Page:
The numbers are disconcertingly high. Around 500 Indians working on construction sites in Qatar have died since 2012, ostensibly due to respiratory diseases and other health problems. The increase in construction is a result of the West Asian country preparing for the soccer World Cup in 2022.
While Qatar is one of the richest countries in the world, the way it treats its migrant workers is appalling. Qatar is building a new railway system, nine stadiums and a suburb adjoining its capital, Doha. But behind the glitz and glamour, there is the sad tale of hardship. It has been found that sometimes six-eight workers share a single room.
Cases of workers not being paid on time or denied their salaries have come to light. To make things worse, an employee cannot look for an alternative job because of restrictions in the visa and sometimes they cannot return without the employer's permission.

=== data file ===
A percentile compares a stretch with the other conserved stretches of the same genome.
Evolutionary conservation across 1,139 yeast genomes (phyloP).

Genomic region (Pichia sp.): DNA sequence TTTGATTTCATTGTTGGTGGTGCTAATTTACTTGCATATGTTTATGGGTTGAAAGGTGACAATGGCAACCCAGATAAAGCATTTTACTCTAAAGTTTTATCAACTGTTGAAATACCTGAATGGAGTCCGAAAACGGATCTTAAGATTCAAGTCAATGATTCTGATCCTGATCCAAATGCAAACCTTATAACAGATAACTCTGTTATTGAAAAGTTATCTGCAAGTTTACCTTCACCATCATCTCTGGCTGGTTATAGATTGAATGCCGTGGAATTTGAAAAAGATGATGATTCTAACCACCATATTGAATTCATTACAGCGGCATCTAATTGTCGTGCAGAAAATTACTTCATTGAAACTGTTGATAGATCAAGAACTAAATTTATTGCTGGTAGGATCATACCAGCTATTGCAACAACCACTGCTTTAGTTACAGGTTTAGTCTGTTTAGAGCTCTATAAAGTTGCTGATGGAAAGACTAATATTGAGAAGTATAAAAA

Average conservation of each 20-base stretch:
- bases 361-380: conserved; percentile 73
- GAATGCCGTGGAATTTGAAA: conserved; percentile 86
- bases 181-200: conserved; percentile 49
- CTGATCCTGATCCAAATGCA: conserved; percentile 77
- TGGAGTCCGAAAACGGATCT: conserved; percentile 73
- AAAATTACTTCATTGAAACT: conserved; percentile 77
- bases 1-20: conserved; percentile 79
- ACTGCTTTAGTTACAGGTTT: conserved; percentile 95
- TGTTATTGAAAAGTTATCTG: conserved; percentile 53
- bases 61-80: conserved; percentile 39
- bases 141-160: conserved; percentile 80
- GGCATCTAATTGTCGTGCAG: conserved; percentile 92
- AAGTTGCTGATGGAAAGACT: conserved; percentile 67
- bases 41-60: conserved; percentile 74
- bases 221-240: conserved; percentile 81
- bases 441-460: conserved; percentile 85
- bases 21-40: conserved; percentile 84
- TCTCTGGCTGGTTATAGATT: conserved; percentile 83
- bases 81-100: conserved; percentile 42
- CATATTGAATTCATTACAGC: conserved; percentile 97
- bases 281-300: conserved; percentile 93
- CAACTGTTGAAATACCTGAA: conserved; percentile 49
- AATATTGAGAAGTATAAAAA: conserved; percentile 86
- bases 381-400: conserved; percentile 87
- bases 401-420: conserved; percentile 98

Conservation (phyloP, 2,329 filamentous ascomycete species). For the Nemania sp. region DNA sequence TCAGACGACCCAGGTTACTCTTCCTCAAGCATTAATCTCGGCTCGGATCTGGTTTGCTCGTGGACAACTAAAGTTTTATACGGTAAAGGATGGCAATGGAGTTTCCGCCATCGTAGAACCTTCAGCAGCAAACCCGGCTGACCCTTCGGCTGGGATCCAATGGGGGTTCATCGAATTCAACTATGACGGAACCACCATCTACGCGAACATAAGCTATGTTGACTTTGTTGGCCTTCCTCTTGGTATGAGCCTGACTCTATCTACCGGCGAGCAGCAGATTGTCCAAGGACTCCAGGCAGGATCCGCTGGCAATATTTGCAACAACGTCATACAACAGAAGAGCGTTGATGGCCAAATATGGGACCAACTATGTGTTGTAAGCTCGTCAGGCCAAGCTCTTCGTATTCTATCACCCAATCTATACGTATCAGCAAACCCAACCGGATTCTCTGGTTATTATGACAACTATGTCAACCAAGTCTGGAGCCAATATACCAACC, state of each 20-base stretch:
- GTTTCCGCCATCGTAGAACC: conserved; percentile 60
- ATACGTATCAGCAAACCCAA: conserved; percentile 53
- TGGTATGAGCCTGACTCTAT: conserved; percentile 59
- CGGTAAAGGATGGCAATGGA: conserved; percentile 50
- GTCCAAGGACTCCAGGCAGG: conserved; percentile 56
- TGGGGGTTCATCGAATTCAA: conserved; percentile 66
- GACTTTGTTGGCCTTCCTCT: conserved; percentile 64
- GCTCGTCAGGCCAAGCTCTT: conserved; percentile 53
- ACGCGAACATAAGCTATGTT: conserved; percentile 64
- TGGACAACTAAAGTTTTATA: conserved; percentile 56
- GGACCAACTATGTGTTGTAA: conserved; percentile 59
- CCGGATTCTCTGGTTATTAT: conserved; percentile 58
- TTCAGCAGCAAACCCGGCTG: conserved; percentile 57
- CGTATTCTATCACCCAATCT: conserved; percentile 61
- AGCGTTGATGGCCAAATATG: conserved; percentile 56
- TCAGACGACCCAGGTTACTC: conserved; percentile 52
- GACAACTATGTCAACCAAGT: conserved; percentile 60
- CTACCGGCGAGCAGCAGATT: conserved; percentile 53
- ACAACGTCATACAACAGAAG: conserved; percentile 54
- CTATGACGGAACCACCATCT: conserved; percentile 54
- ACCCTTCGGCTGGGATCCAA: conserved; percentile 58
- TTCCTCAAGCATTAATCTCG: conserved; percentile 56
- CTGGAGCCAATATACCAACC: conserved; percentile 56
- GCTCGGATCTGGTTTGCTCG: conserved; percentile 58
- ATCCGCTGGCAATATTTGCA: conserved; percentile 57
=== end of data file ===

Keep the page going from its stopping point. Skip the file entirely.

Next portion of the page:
The problems of Indians working in the unorganised sector in West Asia go back many years. In Saudi Arabia, where Indians account for a large chunk of the country's working population, they are forced to live in unhygienic conditions, with very little social security benefits for the work they do.
Besides, their tenure in the country is always uncertain as proved by the fact that nearly 150,000 people had to return to India between April and November last year because their visa terms did not allow them to prolong their stay.
What should the Government of India's role be? In pursuit of globalisation, it has wooed the rich Indian diaspora by holding the Pravasi Bharatiya Divas annually since 2003.
What has come of it is open to question. Highly appreciable is the way it took up the cause of an Indian Foreign Service officer who faced humiliation in the United States.
But it also should, through diplomatic channels, open negotiations with West Asian countries to which Indians chiefly go and remittances from where sustain many families. And, the next government should also take up infrastructure development in a manner such that people do not have to go out of India to work on construction sites.
But for the moment, it should at least think of some schemes for rehabilitation of those who return with little to show for their labour as well as speedy repatriation of the bodies of those who have lost their lives.